When a dear old friend invited me to join him and his wife on a humanitarian trip to Tongren, a third-tier city in China, I didn’t stop to think and immediately said “Yes”. My prompt acceptance seemed to be a pleasant surprise for them and some other friends who eventually got wind of my intention to make the trip. Hey, I’m no cold-blooded, uncaring person, but I’m your typical “very busy Singaporean” who doesn’t seem to have time for anything except work. (By work, I mean planning and designing wonderful holidays for everyone else, but myself!)
I certainly didn’t know what the details of the intended trip were nor what this decision entails, except, I thought it was nice to finally make an effort to set aside time and try to help some people. It was also about getting back to basics, away from all the complicated modern sophisticated world that we live in… blah, blah blah.
I’ve always wanted to go on a humanitarian trip. But the truth is, I am not an adventurous backpacker gal who is willing to carry her 60-litre backpack and trek through dirt roads to reach some forsaken village and be the saviour of the villagers — at least that was my impression of a humanitarian trip. Neither do I qualify as a philanthropist who can afford to build a village for the poor. I am just an average person who lives in her own world most of the time, leading a generally comfortable life and occasionally thinking about making a difference in the world.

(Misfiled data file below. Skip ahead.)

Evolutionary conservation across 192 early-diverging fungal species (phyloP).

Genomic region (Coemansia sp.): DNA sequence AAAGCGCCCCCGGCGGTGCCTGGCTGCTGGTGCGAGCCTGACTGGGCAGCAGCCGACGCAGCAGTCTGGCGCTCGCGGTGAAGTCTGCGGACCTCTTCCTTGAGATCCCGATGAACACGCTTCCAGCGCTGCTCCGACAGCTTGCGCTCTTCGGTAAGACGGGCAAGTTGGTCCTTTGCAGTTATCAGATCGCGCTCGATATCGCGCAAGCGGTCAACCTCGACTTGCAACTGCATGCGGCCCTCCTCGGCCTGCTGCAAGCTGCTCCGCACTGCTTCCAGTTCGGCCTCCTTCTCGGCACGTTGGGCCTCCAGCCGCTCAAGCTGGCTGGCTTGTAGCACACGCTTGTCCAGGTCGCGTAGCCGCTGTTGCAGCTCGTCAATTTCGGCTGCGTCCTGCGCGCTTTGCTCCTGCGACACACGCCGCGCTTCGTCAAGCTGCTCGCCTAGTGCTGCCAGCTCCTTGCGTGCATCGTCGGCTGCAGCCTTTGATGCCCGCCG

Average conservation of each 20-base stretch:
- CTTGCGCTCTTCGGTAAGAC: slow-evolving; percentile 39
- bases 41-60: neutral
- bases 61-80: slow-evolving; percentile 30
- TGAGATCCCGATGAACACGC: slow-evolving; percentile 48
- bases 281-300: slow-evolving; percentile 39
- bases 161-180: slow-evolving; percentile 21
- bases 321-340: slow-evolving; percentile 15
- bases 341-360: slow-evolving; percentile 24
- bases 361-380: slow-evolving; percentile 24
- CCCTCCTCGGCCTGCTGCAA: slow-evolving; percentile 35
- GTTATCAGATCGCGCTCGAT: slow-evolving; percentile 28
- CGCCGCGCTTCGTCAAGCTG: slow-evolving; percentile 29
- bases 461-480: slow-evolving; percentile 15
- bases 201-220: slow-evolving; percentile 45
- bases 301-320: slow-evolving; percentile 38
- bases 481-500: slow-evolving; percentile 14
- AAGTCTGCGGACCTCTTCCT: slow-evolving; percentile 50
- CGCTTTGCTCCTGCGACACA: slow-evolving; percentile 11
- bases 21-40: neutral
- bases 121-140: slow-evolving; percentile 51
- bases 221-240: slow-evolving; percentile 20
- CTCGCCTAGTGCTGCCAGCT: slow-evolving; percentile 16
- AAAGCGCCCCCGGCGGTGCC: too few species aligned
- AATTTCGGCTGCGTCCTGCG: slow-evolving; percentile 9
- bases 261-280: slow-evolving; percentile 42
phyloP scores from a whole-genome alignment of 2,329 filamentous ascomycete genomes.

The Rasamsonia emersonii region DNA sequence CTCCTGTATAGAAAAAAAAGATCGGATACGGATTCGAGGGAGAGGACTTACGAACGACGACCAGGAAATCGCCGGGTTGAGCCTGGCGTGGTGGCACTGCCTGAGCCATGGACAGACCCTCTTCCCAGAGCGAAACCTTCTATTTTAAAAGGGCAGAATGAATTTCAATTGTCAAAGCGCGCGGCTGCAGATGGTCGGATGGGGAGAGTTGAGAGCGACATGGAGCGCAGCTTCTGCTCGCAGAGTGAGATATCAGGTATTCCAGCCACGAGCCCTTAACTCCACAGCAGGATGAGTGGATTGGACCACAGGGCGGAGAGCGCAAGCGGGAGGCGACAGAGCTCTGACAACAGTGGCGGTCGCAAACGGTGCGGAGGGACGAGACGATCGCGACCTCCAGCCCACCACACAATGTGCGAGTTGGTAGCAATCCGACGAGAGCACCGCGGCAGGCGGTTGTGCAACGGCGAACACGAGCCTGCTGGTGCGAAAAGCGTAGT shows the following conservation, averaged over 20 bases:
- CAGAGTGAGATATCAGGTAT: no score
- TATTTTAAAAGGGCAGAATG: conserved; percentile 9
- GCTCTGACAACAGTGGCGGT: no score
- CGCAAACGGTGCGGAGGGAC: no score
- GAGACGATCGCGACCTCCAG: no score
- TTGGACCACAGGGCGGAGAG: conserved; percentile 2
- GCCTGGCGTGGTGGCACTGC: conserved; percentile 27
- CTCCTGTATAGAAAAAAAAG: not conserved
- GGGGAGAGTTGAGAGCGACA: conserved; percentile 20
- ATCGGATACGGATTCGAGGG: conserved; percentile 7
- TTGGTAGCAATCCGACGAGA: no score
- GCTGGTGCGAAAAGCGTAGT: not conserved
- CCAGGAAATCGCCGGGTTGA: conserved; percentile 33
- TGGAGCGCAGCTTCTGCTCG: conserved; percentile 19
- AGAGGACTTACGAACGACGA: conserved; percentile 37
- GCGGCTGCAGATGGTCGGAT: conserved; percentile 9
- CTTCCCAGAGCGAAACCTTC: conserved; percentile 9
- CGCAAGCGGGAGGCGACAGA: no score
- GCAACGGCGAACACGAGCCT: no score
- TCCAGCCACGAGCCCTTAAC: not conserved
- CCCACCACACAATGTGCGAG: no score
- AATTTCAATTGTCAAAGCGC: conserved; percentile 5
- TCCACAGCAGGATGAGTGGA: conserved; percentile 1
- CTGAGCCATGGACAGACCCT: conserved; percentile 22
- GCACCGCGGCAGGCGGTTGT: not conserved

I turned out to be a bigger cynic than I’d ever admit prior to this trip. Two weeks before going to Tongren, I was in Shanghai and Hangzhou for business. Shanghai and Hangzhou are considered first- and second-tier cities in China. I last visited Shanghai in 2011 so it wasn’t that different from what I remembered it to be. Hangzhou, on the other hand, had changed so much in the last five years! I was genuinely shocked when I visited the city centre — it really resembled Singapore’s Central Business District! It was dotted with tall nice buildings, similar to Singapore’s architectural structures except they were twice the width and height because there are no land constraints. When we stepped into the shopping mall for lunch, every retailer brand mirrors that in Singapore. While some may find this flattering to Singapore, I was scared. Back home, we are complaining about everything conceivable but this second-tier Chinese city with a population of 7.5 million people is trying its best to modernise at an incredible speed. What took us 47 years… they will accomplish in less than half the time! My next thought was, “Oh dear, I’m coming back to China to do for a humanitarian project in a week’s time. Do they really need my help? Do they deserve it as much as some other people in other more ‘needy’ countries? Why can’t all these rich Chinese help their own people? Am I going to be wasting my time, money and efforts going to Tongren?” I felt like a fool at that point in time.